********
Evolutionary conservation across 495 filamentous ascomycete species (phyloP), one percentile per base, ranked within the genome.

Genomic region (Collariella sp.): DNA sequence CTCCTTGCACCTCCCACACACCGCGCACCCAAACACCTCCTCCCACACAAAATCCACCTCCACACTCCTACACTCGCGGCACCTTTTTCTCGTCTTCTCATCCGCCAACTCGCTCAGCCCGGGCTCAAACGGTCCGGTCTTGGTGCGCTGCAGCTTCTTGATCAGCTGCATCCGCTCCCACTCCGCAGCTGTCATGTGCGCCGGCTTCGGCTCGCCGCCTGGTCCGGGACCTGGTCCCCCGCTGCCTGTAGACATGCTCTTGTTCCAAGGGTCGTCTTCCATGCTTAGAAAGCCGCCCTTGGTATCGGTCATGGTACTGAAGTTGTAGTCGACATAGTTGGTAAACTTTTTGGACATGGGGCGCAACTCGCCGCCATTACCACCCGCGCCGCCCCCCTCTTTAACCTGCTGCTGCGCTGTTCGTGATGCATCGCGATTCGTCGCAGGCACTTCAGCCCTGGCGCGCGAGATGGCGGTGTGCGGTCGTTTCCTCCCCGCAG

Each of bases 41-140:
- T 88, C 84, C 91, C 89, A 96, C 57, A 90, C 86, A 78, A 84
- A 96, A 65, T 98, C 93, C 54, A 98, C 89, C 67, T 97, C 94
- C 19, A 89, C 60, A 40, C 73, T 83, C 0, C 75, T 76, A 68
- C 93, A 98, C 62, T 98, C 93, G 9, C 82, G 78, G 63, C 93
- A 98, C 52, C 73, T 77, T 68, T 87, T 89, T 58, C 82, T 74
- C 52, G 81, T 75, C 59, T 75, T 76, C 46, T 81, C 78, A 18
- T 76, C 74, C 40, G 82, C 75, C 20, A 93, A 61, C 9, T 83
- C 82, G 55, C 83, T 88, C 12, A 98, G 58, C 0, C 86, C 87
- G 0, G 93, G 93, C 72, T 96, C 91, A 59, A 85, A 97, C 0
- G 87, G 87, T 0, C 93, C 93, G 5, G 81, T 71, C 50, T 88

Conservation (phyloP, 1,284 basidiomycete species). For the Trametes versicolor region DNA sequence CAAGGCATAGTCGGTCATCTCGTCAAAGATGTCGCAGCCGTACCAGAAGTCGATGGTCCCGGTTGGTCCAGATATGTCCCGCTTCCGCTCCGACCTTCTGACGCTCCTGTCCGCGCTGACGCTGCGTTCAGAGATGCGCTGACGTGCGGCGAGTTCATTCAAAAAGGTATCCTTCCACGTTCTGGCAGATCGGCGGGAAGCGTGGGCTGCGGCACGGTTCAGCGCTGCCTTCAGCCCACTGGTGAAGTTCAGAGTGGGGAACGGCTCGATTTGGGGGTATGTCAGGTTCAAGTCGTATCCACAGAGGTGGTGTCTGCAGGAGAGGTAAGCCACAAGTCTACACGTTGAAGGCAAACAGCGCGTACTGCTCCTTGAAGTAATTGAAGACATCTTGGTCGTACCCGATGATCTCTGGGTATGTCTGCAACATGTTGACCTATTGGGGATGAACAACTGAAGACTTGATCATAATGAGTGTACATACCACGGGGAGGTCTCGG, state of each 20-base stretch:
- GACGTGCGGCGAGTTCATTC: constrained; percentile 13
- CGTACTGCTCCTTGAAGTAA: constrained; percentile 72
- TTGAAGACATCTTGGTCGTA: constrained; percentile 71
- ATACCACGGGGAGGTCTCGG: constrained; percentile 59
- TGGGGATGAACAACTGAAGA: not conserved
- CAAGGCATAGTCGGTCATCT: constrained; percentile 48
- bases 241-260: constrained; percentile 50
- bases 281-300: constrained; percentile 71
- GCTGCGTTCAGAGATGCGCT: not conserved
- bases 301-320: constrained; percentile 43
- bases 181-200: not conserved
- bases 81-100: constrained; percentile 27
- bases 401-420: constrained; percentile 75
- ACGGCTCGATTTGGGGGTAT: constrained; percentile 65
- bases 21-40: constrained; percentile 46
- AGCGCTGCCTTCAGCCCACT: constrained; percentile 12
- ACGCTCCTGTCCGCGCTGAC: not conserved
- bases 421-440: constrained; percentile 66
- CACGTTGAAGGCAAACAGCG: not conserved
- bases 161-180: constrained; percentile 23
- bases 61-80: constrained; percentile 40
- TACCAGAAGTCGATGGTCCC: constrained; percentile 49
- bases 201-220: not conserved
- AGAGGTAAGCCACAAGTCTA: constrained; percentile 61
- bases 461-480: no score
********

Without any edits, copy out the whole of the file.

Evolutionary conservation across 495 filamentous ascomycete species (phyloP), one percentile per base, ranked within the genome.

Genomic region (Collariella sp.): DNA sequence CTCCTTGCACCTCCCACACACCGCGCACCCAAACACCTCCTCCCACACAAAATCCACCTCCACACTCCTACACTCGCGGCACCTTTTTCTCGTCTTCTCATCCGCCAACTCGCTCAGCCCGGGCTCAAACGGTCCGGTCTTGGTGCGCTGCAGCTTCTTGATCAGCTGCATCCGCTCCCACTCCGCAGCTGTCATGTGCGCCGGCTTCGGCTCGCCGCCTGGTCCGGGACCTGGTCCCCCGCTGCCTGTAGACATGCTCTTGTTCCAAGGGTCGTCTTCCATGCTTAGAAAGCCGCCCTTGGTATCGGTCATGGTACTGAAGTTGTAGTCGACATAGTTGGTAAACTTTTTGGACATGGGGCGCAACTCGCCGCCATTACCACCCGCGCCGCCCCCCTCTTTAACCTGCTGCTGCGCTGTTCGTGATGCATCGCGATTCGTCGCAGGCACTTCAGCCCTGGCGCGCGAGATGGCGGTGTGCGGTCGTTTCCTCCCCGCAG

Each of bases 41-140:
- T 88, C 84, C 91, C 89, A 96, C 57, A 90, C 86, A 78, A 84
- A 96, A 65, T 98, C 93, C 54, A 98, C 89, C 67, T 97, C 94
- C 19, A 89, C 60, A 40, C 73, T 83, C 0, C 75, T 76, A 68
- C 93, A 98, C 62, T 98, C 93, G 9, C 82, G 78, G 63, C 93
- A 98, C 52, C 73, T 77, T 68, T 87, T 89, T 58, C 82, T 74
- C 52, G 81, T 75, C 59, T 75, T 76, C 46, T 81, C 78, A 18
- T 76, C 74, C 40, G 82, C 75, C 20, A 93, A 61, C 9, T 83
- C 82, G 55, C 83, T 88, C 12, A 98, G 58, C 0, C 86, C 87
- G 0, G 93, G 93, C 72, T 96, C 91, A 59, A 85, A 97, C 0
- G 87, G 87, T 0, C 93, C 93, G 5, G 81, T 71, C 50, T 88

Conservation (phyloP, 1,284 basidiomycete species). For the Trametes versicolor region DNA sequence CAAGGCATAGTCGGTCATCTCGTCAAAGATGTCGCAGCCGTACCAGAAGTCGATGGTCCCGGTTGGTCCAGATATGTCCCGCTTCCGCTCCGACCTTCTGACGCTCCTGTCCGCGCTGACGCTGCGTTCAGAGATGCGCTGACGTGCGGCGAGTTCATTCAAAAAGGTATCCTTCCACGTTCTGGCAGATCGGCGGGAAGCGTGGGCTGCGGCACGGTTCAGCGCTGCCTTCAGCCCACTGGTGAAGTTCAGAGTGGGGAACGGCTCGATTTGGGGGTATGTCAGGTTCAAGTCGTATCCACAGAGGTGGTGTCTGCAGGAGAGGTAAGCCACAAGTCTACACGTTGAAGGCAAACAGCGCGTACTGCTCCTTGAAGTAATTGAAGACATCTTGGTCGTACCCGATGATCTCTGGGTATGTCTGCAACATGTTGACCTATTGGGGATGAACAACTGAAGACTTGATCATAATGAGTGTACATACCACGGGGAGGTCTCGG, state of each 20-base stretch:
- GACGTGCGGCGAGTTCATTC: constrained; percentile 13
- CGTACTGCTCCTTGAAGTAA: constrained; percentile 72
- TTGAAGACATCTTGGTCGTA: constrained; percentile 71
- ATACCACGGGGAGGTCTCGG: constrained; percentile 59
- TGGGGATGAACAACTGAAGA: not conserved
- CAAGGCATAGTCGGTCATCT: constrained; percentile 48
- bases 241-260: constrained; percentile 50
- bases 281-300: constrained; percentile 71
- GCTGCGTTCAGAGATGCGCT: not conserved
- bases 301-320: constrained; percentile 43
- bases 181-200: not conserved
- bases 81-100: constrained; percentile 27
- bases 401-420: constrained; percentile 75
- ACGGCTCGATTTGGGGGTAT: constrained; percentile 65
- bases 21-40: constrained; percentile 46
- AGCGCTGCCTTCAGCCCACT: constrained; percentile 12
- ACGCTCCTGTCCGCGCTGAC: not conserved
- bases 421-440: constrained; percentile 66
- CACGTTGAAGGCAAACAGCG: not conserved
- bases 161-180: constrained; percentile 23
- bases 61-80: constrained; percentile 40
- TACCAGAAGTCGATGGTCCC: constrained; percentile 49
- bases 201-220: not conserved
- AGAGGTAAGCCACAAGTCTA: constrained; percentile 61
- bases 461-480: no score